The largest, brightest notes are those of the trig. The shape is generally horizontal, in this case with symmetrical downward tails at each end. Sometimes the shape is a gentle, nearly flat arc with no tails. Sometimes, however, there is a lower descending tail on the right end. Now, the tinkling ground cricket:

Here there is practically no horizontal portion, the shape angling down and to the right. Sometimes the shape is sharply arched, but the right end almost always shows a longer downward tail. If you look again at the trig’s sonograph, you can see a line of smaller, more rapid notes just above those of the trig. There was an Allard’s ground cricket (Allonemobius allardi), a close relative of the tinkling ground cricket, close enough to be picked up by the microphone. Allard’s has an even more rapid note production than the tinkling ground cricket, but you can see that it shares the note shape of a downward right-hand tail.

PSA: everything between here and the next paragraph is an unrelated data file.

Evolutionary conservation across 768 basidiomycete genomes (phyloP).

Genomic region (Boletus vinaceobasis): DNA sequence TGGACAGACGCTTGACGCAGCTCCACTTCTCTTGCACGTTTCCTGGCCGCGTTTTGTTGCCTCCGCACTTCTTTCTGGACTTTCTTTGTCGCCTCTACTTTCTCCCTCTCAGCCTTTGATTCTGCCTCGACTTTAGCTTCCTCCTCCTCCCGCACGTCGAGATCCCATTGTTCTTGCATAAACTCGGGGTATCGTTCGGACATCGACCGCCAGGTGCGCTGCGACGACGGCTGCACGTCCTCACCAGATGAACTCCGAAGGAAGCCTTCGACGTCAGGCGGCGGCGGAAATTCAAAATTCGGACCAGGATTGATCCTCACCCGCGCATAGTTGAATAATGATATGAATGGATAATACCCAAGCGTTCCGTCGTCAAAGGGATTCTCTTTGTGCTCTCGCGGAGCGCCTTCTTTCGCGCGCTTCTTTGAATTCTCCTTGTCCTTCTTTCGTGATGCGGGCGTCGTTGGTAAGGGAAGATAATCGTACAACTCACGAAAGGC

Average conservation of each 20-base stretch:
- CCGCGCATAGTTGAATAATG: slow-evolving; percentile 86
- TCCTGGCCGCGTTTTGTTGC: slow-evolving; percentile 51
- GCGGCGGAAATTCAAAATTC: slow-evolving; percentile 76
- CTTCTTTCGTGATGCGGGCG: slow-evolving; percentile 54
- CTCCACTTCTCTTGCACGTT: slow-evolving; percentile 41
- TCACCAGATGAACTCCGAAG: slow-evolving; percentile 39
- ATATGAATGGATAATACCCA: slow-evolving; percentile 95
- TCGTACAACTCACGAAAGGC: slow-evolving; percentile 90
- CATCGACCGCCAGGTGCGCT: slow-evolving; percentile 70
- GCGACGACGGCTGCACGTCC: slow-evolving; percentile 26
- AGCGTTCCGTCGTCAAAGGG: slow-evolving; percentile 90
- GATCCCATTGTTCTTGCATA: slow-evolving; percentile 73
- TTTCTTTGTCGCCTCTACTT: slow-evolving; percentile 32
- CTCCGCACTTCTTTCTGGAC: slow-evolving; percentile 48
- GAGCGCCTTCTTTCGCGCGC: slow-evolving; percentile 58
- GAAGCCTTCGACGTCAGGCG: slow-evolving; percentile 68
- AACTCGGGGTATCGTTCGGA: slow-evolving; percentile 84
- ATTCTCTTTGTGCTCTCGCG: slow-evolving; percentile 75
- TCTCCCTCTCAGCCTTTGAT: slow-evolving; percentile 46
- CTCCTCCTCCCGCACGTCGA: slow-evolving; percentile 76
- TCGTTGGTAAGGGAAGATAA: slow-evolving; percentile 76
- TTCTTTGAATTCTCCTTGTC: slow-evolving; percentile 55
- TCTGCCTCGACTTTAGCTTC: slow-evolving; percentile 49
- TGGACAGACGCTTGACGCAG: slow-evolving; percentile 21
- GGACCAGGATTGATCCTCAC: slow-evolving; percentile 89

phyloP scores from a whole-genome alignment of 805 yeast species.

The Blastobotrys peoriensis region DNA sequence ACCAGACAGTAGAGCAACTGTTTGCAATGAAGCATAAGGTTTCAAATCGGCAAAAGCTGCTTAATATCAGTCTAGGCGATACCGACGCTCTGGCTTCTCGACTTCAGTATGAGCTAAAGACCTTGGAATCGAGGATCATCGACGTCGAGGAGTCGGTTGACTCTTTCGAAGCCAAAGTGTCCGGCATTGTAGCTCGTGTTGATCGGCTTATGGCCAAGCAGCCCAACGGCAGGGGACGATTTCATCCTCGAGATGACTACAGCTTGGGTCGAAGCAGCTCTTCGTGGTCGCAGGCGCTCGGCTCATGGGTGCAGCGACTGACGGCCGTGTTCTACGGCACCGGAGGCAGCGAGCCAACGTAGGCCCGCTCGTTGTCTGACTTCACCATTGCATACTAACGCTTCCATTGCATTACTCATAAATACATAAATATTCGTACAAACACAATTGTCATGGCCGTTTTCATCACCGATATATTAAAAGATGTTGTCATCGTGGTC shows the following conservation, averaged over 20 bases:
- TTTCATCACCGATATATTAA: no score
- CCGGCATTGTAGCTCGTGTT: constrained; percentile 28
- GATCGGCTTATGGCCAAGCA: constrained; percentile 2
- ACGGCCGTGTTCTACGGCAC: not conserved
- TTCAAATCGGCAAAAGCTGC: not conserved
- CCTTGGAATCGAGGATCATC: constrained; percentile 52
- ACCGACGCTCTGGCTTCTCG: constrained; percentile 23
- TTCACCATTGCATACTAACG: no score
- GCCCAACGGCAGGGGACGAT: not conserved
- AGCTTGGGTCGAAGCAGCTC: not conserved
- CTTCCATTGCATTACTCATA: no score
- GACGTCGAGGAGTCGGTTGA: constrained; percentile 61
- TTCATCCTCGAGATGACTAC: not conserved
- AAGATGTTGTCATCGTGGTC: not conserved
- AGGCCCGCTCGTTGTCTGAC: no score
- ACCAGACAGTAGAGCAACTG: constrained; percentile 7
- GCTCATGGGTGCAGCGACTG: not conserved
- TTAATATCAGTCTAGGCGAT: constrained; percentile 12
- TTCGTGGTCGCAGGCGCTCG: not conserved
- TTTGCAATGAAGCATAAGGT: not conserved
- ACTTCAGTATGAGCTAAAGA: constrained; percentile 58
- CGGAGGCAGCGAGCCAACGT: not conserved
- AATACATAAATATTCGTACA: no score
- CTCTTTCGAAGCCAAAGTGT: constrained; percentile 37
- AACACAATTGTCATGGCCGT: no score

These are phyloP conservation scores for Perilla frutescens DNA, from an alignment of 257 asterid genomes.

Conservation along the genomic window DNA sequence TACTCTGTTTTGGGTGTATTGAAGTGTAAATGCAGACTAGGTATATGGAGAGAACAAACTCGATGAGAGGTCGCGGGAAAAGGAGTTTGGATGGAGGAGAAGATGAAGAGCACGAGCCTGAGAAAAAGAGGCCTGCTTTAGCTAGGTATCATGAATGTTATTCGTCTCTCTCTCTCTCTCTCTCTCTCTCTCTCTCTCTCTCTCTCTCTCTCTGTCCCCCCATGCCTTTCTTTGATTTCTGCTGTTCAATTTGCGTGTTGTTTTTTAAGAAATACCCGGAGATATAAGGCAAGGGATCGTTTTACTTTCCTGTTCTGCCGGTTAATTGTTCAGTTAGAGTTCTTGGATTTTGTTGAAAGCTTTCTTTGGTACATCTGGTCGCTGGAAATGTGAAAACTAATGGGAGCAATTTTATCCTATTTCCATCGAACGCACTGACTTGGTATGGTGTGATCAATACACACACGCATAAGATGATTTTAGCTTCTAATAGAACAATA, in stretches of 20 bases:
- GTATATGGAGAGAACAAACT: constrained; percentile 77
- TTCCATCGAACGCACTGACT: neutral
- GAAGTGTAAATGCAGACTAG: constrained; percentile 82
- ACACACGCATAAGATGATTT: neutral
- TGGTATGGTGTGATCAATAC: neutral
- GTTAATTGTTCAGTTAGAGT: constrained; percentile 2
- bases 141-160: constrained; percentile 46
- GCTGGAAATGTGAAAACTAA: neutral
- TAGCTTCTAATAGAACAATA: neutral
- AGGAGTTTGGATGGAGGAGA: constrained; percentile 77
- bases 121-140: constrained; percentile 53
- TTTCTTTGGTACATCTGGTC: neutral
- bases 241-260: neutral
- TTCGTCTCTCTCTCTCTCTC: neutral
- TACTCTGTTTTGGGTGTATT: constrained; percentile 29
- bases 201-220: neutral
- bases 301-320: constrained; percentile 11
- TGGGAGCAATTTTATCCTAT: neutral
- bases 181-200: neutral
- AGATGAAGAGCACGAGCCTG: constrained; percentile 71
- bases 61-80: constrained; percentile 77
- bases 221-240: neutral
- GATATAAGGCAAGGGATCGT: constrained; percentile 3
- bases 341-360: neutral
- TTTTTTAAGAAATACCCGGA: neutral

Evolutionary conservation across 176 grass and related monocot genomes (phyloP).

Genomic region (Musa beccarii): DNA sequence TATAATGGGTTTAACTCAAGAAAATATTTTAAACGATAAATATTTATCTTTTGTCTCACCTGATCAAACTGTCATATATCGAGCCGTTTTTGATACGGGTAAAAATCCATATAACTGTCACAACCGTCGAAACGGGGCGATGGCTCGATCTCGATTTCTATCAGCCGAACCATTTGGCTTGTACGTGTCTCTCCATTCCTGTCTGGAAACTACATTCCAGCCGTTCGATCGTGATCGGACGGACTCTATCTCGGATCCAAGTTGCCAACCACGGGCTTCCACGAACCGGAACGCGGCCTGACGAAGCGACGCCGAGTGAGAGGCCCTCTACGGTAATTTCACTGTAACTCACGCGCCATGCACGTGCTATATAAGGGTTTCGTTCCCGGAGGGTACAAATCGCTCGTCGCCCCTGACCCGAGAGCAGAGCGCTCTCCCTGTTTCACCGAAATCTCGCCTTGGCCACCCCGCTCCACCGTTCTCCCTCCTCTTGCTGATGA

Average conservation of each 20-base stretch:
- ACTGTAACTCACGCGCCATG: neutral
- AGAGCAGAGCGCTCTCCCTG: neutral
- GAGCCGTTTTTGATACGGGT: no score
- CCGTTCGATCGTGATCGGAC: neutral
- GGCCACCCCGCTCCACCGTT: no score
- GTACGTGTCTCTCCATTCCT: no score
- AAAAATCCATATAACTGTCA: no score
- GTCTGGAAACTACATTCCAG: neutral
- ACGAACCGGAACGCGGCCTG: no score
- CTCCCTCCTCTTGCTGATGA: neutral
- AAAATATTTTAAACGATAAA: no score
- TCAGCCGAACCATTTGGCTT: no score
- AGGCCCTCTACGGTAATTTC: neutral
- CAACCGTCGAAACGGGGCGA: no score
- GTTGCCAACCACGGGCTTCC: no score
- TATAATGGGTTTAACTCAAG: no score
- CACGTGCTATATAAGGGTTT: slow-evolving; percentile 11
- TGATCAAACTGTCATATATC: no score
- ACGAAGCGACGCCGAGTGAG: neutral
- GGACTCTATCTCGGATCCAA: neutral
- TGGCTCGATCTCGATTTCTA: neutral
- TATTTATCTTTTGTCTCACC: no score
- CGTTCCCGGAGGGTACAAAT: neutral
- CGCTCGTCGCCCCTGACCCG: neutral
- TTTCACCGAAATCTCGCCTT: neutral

Since those initial experiences, I have made a few dozen recordings of tinkling songs in several counties. Often note shape alone is distinctive enough to ensure an identification, but some are ambiguous enough to give me pause. I found that I need to standardize the notes, expanding them so they are 0.2 inches long on the computer screen. All of the songs coming from leaf litter on the ground have been those of tinkling ground crickets, and all of those a foot or more above the ground have been those of slow-tinkling trigs. Tall dense vegetation always has proven to house the trigs. Finally, trig songs are produced at a rate slower than ground cricket songs. All but one of the 18 ground cricket songs had note rates of 8 per second or higher. All but one of the trig songs were at 7.5 per second or lower, and 40 of the 46 were below 7. These all were recordings made at relatively warm temperatures, and higher temperatures were associated with higher song rates. At a few sites where both species were present, the difference was clear.